CB: If you don't have an offtake agreement, and I don't mean a letter of intent or a memorandum of understanding, I mean a binding offtake agreement, then nothing else matters. A binding offtake agreement is a vote of confidence that you can produce a product that an end user is certain it can integrate into its existing supply chain. Unfortunately for investors, the offtake is typically the last piece of the puzzle to fall into place. Usually, a mining company will need to establish positive economics for a project at a number of different pricing scenarios first. Unless the economics are robust, getting an offtake agreement is not likely, but without an offtake in place, the project is never going to move forward. So it's sort of a chicken-and-egg phenomenon. And it is not just with REs. It's the same thing with lithium, cobalt, graphite and some of these other niche metals.
TGR: Mike, are you seeing the producers stepping up and doing deals as they see explorers moving projects forward? Are you anticipating more mergers and acquisitions in the near future?
MB: Many explorers have stopped moving projects forward for a lack of capital infusion. Mergers are getting done. Unfortunately, because of the duration of this bear market, too many are being done for pennies on the dollar. Even the big gold companies are trimming marginal projects that they otherwise would have developed and kept in inventory. They will wish they had kept them. This bleak setting sets the stage for a massive renaissance in the price of these metals in two to three years. And we'll benefit from that when it comes. Inflationary expectations, when they arise, will tell us when this renaissance is in front of us.
TGR: What are some RE, silver or gold companies that you think are poised to be bought out?
MB: Almost all of them are struggling. One that's struggling with an extremely undervalued share price is Silver Wheaton Corp. (SLW:TSX; SLW:NYSE). It is a great buy right now. The stock has really been beaten up. It gets 25% of production from a number of different silver deposits at $4/oz or $5/oz, including Goldcorp Inc.'s (G:TSX; GG:NYSE) Penasquito project with 1 billion ounces of silver in reserve. The shares are presently trading down 33% from their 52-week high.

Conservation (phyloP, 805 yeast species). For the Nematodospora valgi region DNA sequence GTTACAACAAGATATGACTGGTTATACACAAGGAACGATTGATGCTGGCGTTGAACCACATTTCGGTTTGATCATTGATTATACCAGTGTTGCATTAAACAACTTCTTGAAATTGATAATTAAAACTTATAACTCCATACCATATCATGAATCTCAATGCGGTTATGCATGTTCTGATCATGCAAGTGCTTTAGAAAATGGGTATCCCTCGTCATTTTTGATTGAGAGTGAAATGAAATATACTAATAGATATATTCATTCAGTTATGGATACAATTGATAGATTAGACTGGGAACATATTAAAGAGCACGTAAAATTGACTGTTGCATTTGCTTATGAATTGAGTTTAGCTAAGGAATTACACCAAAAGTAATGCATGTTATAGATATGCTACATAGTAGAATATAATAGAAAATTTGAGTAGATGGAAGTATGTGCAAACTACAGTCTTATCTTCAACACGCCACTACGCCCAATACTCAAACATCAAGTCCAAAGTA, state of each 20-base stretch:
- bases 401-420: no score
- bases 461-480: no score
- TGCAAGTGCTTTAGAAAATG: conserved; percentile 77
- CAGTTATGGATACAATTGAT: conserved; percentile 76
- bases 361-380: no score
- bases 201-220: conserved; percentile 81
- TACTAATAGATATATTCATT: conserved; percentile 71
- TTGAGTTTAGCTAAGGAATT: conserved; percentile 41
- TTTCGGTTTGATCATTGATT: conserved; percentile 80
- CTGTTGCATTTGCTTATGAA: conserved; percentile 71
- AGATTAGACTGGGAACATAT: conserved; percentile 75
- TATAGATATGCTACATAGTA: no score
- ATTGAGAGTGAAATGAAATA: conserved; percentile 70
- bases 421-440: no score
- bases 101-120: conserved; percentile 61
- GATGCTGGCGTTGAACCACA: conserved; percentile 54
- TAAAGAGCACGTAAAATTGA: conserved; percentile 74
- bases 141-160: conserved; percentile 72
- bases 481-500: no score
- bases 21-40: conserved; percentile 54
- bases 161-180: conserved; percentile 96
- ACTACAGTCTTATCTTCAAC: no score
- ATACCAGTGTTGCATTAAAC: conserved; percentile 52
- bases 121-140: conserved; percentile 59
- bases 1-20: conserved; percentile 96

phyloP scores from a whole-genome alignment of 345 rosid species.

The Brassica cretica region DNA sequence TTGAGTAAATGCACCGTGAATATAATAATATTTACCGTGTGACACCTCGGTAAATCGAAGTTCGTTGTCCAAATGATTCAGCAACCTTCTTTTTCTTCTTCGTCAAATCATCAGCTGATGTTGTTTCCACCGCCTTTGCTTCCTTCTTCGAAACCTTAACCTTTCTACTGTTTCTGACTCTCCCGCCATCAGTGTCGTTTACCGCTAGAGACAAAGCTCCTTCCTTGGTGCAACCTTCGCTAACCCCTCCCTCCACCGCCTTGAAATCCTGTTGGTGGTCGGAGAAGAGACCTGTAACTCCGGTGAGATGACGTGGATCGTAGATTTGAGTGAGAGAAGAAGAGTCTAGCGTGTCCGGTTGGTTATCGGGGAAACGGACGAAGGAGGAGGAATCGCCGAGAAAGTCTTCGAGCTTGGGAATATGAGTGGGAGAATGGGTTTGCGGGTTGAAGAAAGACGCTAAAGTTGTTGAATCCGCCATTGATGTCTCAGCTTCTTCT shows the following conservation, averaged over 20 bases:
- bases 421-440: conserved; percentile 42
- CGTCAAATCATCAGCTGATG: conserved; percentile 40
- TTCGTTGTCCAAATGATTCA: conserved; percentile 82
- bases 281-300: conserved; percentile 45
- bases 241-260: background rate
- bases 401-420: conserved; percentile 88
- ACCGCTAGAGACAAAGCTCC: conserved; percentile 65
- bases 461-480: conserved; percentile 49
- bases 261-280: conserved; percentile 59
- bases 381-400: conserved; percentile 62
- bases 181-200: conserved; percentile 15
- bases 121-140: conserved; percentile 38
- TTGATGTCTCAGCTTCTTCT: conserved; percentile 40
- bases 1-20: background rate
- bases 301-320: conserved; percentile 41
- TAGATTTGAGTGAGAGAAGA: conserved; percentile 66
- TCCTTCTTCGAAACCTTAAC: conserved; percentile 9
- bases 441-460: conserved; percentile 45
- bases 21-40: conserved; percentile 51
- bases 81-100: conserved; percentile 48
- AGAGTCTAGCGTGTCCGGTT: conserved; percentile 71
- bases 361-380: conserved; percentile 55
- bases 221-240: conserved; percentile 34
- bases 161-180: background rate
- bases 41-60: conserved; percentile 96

There are some really good plays out there that I think will eventually be taken out by their bigger brothers. Quite a few of them are cheap. I'm more interested now in silver and gold companies because they are such a bargain relative to the energy metals companies Chris has been watching. I am focusing on companies that are not in production, not likely to be in production and have enough cash to sustain themselves through the next couple of years. I like to invest in non-public companies at present. There are some great projects that will bloom by 2020 out there.
CB: On the niche metal side, I am not anticipating a lot of accretive M&A. The global RE market is too small for a major mining company to acquire a junior. It doesn't "move the needle" on the balance sheet. In lithium, I think the Albemarle-Rockwood deal was the last large deal we'll see for awhile. I would be extremely surprised if an auto manufacturer actually bought an equity stake in a lithium or graphite aspiring producer. Perhaps technology sharing or possibly a long-term offtake agreement that would act as a long-term call option, but that's it. The energy metals companies are going to have to manage their balance sheets appropriately, minimize dilution and survive until demand outstrips supply. That is why I am focusing on companies that can leverage technology to lower costs. Low-cost potential producers have a chance. The rest do not.